Sexually Transmitted Infection

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Sexually transmitted infections (STIs) are rampant in the African American community. STIs affect women of AA descent at a higher rate than any other women and also at a higher rate than heterosexual men of AA descent. According to the CDC (2015), heterosexual AA women are twice likely to be affected with HIV than AA heterosexual men. This is a problem involving both gender and therefore must to be addressed across the gender spectrum. Based on the available data from multiple literatures including the ones reviewed prior, AA women are screened for STIs mostly during prenatal visit or well women visits. If education is reaching these women mostly during visits that concerns women’s health only, it can be assumed that there is a lack of screening…show more content…
According to a study conducted by Montaya, Coker-Appiah, Eng et al. (2012), African American adolescent women are fearful of negotiating condom use with their partners due to potential risk of violence. Per some of the adolescents on the study, they report an increase in violence and mistrust when they ask their partners to use condom. Therefore, out of fear of being abused, or the relationship being terminated, some adolescents, despite being aware of the consequences of unsafe sex, forego the request to use safety measures. The lack of empowerment from AA women to convince their partners to practice safe sex increases the importance to reaching out to the roots of the problem, AA…show more content…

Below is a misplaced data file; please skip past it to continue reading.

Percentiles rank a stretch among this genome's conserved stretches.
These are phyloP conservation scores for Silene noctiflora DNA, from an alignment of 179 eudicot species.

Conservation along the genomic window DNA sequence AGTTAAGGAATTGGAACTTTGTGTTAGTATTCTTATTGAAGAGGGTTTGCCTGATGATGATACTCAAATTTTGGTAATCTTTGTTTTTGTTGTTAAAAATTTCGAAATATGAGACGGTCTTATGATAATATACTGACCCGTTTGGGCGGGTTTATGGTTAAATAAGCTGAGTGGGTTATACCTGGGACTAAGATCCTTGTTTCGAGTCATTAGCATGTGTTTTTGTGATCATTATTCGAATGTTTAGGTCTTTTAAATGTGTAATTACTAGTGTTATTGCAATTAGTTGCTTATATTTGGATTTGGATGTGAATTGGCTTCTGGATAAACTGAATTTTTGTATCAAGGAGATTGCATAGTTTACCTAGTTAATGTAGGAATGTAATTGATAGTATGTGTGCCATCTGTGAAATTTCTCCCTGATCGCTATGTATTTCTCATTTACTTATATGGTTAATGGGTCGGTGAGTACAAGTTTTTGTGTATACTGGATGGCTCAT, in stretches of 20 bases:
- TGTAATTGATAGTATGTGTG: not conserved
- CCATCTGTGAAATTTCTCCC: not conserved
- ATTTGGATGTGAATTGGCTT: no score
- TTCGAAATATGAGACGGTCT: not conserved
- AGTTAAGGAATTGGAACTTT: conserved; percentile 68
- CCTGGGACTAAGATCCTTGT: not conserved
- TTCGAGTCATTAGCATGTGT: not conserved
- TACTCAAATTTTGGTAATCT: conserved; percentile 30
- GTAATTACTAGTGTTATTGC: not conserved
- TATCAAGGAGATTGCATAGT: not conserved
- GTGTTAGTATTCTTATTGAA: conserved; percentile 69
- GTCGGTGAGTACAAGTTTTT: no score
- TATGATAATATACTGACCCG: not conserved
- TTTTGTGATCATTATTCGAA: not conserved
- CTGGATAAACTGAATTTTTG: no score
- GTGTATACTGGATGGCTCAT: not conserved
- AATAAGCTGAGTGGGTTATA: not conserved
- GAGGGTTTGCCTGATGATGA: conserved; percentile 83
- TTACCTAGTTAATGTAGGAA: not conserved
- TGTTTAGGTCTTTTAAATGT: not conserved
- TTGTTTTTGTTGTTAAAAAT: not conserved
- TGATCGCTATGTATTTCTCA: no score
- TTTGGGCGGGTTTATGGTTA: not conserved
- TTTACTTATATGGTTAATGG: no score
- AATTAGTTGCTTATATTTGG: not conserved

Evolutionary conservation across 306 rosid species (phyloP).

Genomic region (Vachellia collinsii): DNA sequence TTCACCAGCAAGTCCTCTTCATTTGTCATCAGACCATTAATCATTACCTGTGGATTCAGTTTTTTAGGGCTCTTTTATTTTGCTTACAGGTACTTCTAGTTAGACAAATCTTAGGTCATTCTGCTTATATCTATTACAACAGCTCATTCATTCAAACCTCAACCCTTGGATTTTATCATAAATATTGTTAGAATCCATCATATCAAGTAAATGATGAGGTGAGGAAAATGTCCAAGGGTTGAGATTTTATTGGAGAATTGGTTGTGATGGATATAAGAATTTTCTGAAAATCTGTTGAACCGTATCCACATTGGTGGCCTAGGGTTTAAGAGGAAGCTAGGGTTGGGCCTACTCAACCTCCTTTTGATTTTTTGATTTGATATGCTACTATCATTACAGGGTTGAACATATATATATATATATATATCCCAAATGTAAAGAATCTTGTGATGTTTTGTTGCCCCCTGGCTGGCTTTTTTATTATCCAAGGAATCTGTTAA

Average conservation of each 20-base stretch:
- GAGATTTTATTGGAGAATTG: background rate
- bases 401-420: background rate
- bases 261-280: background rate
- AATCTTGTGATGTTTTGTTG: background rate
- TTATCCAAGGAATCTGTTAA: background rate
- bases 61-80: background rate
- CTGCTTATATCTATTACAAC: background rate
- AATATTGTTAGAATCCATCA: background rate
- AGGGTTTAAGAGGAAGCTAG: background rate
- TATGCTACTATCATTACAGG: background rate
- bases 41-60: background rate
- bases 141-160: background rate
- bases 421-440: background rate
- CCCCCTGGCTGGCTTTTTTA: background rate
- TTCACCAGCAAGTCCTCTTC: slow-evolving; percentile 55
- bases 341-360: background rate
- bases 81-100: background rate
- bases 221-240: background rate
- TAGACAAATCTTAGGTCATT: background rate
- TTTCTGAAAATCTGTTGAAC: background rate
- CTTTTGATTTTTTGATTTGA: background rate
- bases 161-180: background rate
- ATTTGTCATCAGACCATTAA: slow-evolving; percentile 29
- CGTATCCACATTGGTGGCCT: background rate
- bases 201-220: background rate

Therefore, if women are not comfortable to talk about safe sex with their partners, the partners are to be educated about the risk of unsafe sex. They are to be made aware of the importance of practicing safe sex as to not only protect the woman, but also to protect themselves. In order to reach AA men, health care providers should tailor screenings and education toward men to encourage their participations by conducting education in areas frequented by AA men such as barber shops, community organizations, churches and local neighborhoods. Therefore, a community-based participatory model can be used to determine how the lack of screening and sexual education of AA men correlates to the rate of AA women with STIs. The inclusion of AA men from different background can help shed light into the problem and offer solutions. Parental as well as community leaders’ involvement in the study is paramount in order to keep the message afloat, as they have great influence in the homes as well as the communities. Montaya et al. (2012) listed some factors that increase AA women risk of STIs such as their environments, age of sexual activities, and violence. Adolescents who are raised in violent environments are more likely to be engaged in relationships with violent partners and in return having a higher rate of STIs (Montaya et al.,

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